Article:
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Before joining the School of Linguistics and Modern Languages as Spanish and Italian coordinator, I worked at the Hong Kong Polytechnic University, in the English Department, developing the studies of Spanish as a Foreign Language and contributing to the European Studies Minor. Previously I had also worked in the Spanish Departments of Hong Kong University and City University of Hong Kong.
My current area of research is in gestures, a field of growing interest in linguistics. My master thesis focused on turn-giving and non-verbal devices used by foreign language speakers and from this developed my PhD thesis, which centered on self-corrections and disfluencies and the gestures associated with these. Very little research has been done in this field and my results open up a number of further research avenues including gender differences in disfluency and gesture, processing input (be it written, aural or video) and further output production differences, and disfluency differences by language. I am collaborating with other gestures scholars on follow up projects, in particular the differences in gestures between native Spanish speakers from Spain and Mexico (in collaboration with Dr. Stam, National Louis University).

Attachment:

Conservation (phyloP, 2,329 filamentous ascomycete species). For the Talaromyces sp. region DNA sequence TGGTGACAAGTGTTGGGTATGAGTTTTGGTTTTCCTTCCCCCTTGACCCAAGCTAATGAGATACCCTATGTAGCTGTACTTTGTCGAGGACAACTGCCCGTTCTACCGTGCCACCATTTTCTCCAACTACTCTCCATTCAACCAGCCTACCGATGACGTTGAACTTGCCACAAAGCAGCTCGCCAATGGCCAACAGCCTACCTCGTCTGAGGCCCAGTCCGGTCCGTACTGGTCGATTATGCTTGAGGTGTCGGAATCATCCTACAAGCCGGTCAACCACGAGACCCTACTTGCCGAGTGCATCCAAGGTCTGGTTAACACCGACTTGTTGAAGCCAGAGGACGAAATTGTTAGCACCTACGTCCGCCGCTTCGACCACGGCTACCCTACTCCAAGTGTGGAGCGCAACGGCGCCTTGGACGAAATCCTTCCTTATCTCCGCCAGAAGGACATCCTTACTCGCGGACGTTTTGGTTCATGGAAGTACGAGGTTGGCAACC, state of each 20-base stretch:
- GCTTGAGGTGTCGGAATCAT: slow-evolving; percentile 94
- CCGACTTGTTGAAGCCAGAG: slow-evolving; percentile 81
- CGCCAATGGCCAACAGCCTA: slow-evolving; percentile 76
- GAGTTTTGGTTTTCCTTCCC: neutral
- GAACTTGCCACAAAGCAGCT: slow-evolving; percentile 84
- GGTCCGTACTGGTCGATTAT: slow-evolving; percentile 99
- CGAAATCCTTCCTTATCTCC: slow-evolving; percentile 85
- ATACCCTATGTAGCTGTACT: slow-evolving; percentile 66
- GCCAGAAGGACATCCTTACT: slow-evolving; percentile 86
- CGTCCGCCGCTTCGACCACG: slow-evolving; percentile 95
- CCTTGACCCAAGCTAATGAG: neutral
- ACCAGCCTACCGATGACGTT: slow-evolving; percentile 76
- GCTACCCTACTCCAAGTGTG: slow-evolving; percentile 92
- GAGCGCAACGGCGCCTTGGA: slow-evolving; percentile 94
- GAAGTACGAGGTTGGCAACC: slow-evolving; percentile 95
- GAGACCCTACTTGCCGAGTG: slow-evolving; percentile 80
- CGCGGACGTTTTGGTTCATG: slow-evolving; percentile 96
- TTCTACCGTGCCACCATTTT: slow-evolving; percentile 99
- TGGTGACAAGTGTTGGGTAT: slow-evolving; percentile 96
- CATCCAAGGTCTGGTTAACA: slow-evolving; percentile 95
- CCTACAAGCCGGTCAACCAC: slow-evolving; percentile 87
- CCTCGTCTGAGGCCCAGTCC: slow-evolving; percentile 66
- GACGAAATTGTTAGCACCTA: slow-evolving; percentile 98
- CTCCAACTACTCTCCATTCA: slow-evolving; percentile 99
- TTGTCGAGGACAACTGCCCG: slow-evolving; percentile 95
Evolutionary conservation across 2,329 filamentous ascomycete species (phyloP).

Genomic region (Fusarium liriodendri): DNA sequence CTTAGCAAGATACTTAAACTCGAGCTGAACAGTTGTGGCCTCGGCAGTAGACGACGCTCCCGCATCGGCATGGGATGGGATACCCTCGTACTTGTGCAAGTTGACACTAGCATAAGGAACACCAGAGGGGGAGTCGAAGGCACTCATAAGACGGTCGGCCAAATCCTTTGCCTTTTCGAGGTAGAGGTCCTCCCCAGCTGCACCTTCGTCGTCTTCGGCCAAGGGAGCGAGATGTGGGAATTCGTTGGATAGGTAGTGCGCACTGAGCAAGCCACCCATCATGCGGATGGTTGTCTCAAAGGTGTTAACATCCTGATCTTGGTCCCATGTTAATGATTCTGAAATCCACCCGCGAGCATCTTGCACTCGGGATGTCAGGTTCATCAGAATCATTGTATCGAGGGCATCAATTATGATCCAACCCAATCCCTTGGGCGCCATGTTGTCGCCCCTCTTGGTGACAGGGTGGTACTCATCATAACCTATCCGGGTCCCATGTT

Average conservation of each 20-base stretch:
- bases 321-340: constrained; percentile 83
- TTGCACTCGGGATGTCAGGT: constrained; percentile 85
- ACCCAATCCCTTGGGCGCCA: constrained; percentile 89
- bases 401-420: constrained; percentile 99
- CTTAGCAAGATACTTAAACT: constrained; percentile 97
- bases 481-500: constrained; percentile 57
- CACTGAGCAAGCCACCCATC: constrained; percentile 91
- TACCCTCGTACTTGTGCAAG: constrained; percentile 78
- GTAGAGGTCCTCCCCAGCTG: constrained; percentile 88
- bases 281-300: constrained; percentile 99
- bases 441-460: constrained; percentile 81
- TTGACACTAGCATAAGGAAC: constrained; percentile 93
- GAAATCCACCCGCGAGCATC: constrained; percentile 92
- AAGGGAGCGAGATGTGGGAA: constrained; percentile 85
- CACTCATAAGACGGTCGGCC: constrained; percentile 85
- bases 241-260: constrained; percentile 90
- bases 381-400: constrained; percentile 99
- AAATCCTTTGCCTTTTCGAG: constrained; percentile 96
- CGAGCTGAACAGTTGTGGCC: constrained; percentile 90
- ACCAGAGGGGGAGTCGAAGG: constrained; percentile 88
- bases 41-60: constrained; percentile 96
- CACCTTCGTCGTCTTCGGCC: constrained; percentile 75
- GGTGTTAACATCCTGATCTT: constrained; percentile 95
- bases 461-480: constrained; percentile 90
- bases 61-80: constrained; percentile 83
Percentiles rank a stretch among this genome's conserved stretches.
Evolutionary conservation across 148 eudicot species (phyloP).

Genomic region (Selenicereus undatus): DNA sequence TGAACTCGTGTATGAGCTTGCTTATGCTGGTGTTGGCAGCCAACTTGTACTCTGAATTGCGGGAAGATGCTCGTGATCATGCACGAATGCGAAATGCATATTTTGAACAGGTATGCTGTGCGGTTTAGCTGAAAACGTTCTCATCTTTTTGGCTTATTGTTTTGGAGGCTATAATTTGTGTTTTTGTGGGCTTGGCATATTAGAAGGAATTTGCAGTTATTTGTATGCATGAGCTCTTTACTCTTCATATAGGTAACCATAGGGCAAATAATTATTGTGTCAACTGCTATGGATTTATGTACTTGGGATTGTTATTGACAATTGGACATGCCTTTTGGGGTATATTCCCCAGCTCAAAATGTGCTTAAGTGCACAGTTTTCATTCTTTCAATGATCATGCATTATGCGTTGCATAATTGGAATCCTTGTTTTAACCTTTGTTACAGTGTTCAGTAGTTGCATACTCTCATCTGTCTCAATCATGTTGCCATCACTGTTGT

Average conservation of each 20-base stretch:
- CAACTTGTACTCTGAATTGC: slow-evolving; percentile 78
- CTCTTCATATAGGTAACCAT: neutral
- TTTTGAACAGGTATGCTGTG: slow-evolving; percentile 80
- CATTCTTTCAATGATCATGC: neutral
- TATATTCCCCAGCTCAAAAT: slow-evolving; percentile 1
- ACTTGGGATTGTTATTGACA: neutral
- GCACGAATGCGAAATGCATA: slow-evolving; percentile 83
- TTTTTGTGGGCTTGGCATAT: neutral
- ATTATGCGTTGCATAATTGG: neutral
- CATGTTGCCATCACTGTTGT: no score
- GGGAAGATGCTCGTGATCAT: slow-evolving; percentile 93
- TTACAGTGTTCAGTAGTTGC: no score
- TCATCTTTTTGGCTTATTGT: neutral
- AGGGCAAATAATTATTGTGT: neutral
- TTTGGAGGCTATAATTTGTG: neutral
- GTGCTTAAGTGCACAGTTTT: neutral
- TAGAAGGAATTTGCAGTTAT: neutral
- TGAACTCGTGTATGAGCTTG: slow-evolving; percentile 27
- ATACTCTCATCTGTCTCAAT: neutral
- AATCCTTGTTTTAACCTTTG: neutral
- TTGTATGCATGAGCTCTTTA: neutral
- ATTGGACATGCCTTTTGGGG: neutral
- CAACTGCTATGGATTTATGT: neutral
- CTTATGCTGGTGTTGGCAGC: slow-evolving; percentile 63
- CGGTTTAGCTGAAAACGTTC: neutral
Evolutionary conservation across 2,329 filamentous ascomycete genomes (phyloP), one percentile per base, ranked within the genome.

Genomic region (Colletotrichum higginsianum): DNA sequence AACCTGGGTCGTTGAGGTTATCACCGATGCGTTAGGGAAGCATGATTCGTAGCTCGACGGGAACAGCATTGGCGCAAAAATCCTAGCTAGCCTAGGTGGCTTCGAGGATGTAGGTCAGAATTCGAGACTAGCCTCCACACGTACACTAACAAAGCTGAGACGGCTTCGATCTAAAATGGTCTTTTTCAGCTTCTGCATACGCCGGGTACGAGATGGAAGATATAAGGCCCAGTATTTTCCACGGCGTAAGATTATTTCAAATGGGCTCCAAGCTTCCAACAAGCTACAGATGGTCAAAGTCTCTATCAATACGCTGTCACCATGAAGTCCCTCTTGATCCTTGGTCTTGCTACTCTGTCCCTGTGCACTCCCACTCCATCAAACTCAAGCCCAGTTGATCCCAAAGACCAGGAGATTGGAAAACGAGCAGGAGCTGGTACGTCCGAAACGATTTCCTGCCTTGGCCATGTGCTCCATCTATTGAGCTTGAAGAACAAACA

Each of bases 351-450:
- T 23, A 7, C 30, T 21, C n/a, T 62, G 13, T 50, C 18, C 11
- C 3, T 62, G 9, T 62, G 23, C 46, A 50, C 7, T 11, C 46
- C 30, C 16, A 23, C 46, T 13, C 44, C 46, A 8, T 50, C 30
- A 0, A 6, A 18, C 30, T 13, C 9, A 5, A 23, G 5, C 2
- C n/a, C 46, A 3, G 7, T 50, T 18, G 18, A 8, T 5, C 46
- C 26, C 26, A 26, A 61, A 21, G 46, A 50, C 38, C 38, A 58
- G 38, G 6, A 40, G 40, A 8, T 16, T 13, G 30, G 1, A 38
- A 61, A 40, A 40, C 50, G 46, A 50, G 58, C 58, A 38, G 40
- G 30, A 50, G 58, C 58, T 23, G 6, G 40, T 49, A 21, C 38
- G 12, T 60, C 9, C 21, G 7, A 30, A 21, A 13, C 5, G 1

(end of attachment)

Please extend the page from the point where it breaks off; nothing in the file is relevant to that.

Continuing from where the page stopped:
In addition I also study the importance of nonverbal communication in the classroom to create immediacy (closeness) between teachers and students, and the use of nonverbal communication in literature. I am also interested in cognitive grammar and the place gestures should occupy within this field.
López-Ozieblo, R (2016) ‘Cultural Aspects of Immediacy in an Asian Classroom Context’ Elia (15), pp. 13-34. ISSN 15765059